Thursday, December 18, 2008

Pretty Plots in MATLAB

Using MATLAB to crank through some calculations, but having trouble making the plots pretty? Here's an example that should make a nice looking plot that's ready to be inserted into a report.

figure
set(gca,'fontsize',14)
set(gcf, 'PaperSize', [8. 6.],'PaperPositionMode', 'auto');
plot(X,Y,'k^','markersize',10,'markerfacecolor','auto')
legend('mylegend','location','northeast');
xlabel('myxlabel','Interpreter','latex','fontsize',16);
ylabel('myylabel','Interpreter','latex','fontsize',16)
AXIS([xmin xmax ymin ymax])
print('-r600','-dpdf',['filename','.pdf'])

Alright, a quick rundown.

1. The 'figure' command is letting MATLAB know that we're making a picture with all the following attributes.
2. The 'set gca' command is setting the axes, which have the default handle 'gca', to have a font size of 14 here. This will control the size of the numbering on the axes, as well as the size of the font in the legend.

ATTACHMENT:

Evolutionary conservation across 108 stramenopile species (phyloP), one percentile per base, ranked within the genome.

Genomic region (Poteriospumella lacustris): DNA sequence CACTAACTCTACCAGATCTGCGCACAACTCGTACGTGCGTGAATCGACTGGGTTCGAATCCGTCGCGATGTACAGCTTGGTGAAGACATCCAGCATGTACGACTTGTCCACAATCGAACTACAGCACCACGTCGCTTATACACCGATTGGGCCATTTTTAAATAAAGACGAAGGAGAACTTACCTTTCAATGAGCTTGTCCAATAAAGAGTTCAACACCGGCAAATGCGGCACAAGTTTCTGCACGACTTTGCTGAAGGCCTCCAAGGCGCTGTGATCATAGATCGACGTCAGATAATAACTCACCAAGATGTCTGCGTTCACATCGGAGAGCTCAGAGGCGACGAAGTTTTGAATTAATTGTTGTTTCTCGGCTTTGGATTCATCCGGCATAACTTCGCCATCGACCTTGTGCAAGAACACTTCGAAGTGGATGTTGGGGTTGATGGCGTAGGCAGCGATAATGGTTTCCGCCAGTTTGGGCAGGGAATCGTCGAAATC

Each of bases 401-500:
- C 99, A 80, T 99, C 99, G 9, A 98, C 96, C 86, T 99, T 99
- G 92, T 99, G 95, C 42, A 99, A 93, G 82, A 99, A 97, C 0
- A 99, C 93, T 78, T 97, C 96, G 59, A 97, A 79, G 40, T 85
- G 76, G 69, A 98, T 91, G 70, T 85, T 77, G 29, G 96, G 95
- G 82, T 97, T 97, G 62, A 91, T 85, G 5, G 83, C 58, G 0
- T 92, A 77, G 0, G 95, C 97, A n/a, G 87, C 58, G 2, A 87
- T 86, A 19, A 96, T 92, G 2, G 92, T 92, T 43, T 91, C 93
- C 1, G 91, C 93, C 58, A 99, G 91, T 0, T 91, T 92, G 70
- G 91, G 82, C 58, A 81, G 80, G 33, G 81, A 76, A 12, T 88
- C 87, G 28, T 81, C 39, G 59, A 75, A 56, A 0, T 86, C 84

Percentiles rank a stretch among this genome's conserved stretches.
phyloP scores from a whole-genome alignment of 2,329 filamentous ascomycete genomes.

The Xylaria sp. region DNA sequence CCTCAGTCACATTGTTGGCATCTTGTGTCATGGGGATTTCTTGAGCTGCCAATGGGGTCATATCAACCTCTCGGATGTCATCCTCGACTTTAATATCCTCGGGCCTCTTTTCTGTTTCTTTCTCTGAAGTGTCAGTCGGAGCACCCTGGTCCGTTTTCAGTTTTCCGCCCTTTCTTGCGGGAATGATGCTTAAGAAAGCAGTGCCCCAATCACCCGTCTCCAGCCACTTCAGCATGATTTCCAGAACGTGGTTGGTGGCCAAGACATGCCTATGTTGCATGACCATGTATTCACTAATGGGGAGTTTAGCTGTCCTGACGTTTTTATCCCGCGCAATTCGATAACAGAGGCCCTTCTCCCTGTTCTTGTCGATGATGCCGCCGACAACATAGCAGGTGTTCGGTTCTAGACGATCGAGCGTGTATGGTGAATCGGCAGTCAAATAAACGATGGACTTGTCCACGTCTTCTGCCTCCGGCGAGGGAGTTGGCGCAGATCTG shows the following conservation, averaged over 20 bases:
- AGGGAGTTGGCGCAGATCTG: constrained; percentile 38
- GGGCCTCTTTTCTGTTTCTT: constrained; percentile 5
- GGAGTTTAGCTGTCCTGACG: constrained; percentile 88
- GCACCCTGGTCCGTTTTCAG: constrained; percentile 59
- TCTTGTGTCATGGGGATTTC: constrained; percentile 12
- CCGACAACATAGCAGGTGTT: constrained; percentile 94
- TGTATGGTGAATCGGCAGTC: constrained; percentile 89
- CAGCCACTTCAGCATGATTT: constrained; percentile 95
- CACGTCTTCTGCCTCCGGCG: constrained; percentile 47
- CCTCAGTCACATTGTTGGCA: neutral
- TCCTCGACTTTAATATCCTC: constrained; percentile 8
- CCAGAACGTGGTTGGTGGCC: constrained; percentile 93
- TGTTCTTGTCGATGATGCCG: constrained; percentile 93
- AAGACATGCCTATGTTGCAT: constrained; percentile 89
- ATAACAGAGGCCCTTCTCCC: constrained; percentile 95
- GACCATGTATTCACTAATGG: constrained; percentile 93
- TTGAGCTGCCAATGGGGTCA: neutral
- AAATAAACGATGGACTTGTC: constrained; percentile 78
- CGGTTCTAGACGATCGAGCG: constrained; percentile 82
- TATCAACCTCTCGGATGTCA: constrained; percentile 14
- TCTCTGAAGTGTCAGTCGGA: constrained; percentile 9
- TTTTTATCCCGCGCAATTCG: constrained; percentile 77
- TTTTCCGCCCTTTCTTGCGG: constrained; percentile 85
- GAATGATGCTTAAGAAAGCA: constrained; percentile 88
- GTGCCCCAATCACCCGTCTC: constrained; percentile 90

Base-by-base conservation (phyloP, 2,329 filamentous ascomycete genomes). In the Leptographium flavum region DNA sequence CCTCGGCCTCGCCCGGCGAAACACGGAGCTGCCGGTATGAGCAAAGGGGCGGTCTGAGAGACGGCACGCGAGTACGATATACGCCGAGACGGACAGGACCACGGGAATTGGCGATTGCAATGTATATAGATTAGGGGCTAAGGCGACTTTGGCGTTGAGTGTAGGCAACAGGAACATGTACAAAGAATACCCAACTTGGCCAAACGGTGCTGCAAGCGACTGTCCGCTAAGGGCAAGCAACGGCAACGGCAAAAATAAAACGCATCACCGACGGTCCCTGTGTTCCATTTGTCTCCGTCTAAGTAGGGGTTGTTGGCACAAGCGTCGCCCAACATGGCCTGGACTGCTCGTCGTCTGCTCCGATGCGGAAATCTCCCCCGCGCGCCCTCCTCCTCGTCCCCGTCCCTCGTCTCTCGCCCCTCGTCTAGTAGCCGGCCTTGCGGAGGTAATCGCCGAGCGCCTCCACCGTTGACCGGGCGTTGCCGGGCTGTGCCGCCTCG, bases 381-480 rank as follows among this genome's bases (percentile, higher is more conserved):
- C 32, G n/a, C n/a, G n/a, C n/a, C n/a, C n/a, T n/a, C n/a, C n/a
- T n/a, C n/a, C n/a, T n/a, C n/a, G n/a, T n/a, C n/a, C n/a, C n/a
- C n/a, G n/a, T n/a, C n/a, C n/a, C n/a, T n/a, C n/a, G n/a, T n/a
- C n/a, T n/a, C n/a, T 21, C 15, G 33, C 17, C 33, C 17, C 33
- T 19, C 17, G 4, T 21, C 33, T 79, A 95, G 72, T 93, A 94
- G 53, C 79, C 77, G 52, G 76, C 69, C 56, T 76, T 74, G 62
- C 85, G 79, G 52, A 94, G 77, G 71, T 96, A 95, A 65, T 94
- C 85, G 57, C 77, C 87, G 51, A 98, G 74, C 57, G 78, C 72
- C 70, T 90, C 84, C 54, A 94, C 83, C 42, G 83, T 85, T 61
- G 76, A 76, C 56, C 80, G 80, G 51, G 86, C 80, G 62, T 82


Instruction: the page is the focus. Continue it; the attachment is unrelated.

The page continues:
3. The 'set gcf' command is setting the paper size to 8" by 6", a size I find works well with the default figure output of MATLAB. This will prevent you from having to crop the plot later in a third-party photo editor.
4. The 'plot' command lists the X and Y arrays youd like to plot, 'k^' plots black upward facing triangles in a 'marker size' of 10pt, and automatically filled.
The 'legend' command puts in your legend, one entry per pair of vectors being plotted, in the northwest position.
5. The 'xlabel' and 'ylabel' commands are pretty straightforward, but the interpretter command displays the labels in the default LaTeX font instead of the MATLAB font. You can use the '$$' pairing to put in maths.
6. The 'axis' command sets the range for x and y, just comment this out if you like what MATLAB does.
7. The 'print' command will save your figure as .pdf with the filename you specify in the current directory (where your .m file is). Here, you can always specficy a path if you'd like to save figures in a different folder.

Still to come, using str2num and num2str to automatically number plots that are part of a for loop, or to name output graphs based on input data.

No comments:

Post a Comment

Sociable